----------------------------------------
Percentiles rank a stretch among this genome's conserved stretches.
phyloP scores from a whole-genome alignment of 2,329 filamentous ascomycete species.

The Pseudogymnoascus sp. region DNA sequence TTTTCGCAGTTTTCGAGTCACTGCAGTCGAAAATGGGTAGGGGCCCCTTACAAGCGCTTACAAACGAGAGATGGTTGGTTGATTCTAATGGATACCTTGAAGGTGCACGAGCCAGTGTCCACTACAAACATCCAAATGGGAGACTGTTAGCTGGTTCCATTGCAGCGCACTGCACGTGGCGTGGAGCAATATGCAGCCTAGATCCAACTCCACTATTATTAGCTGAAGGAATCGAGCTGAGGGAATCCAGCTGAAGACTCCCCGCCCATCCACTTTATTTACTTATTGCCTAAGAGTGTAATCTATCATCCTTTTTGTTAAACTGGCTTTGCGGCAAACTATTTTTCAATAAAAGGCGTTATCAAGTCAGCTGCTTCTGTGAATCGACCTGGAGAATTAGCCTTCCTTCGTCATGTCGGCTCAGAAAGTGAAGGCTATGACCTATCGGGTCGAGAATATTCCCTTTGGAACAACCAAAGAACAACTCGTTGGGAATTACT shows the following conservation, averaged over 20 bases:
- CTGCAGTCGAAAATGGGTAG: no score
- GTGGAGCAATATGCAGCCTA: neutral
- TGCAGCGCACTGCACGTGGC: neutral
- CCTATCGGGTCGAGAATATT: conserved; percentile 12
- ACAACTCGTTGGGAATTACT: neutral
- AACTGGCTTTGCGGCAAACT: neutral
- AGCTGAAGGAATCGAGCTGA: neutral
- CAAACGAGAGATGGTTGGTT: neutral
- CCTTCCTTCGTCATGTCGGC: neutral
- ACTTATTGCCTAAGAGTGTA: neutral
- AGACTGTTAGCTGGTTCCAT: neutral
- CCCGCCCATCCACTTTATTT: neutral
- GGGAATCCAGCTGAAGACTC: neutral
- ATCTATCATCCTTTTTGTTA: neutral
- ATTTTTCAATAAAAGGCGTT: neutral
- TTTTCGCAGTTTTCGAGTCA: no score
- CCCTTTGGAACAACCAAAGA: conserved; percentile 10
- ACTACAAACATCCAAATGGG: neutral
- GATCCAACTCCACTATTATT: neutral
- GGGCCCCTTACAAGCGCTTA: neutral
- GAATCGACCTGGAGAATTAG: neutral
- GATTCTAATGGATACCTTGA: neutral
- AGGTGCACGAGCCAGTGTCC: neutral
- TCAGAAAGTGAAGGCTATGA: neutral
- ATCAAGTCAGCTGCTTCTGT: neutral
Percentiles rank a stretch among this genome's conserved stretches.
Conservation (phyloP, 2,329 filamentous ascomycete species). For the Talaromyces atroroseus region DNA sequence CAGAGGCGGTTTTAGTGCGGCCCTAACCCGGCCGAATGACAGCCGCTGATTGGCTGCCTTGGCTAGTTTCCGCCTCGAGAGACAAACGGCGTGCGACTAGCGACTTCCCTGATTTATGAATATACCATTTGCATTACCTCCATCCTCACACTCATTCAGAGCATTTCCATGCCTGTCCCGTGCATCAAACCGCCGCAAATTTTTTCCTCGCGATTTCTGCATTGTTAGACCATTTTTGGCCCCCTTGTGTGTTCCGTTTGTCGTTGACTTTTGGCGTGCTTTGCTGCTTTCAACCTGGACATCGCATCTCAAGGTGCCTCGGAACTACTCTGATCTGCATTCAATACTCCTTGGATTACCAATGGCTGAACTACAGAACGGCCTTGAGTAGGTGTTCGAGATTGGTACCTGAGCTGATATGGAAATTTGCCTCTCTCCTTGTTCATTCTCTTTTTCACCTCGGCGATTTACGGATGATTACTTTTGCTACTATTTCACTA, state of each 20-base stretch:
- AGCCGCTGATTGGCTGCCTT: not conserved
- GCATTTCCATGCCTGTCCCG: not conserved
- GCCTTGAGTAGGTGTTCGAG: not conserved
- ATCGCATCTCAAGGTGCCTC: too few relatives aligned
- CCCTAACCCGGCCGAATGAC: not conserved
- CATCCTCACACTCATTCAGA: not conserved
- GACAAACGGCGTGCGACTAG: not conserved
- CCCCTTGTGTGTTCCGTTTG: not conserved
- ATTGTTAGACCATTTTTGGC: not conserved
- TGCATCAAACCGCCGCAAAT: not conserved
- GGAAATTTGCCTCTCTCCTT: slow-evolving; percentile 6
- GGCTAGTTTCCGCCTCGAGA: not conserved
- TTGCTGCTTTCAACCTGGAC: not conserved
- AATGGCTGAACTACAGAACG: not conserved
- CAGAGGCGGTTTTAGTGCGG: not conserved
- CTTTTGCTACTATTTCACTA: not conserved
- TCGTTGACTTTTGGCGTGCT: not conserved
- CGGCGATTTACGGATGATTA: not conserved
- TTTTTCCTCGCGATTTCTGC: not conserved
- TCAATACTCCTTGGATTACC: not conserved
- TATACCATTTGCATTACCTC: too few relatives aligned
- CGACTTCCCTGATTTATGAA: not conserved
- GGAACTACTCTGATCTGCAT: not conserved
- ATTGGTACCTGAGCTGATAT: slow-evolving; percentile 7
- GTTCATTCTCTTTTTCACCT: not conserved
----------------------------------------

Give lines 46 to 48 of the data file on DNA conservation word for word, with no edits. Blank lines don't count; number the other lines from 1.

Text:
- CTTTTGCTACTATTTCACTA: not conserved
- TCGTTGACTTTTGGCGTGCT: not conserved
- CGGCGATTTACGGATGATTA: not conserved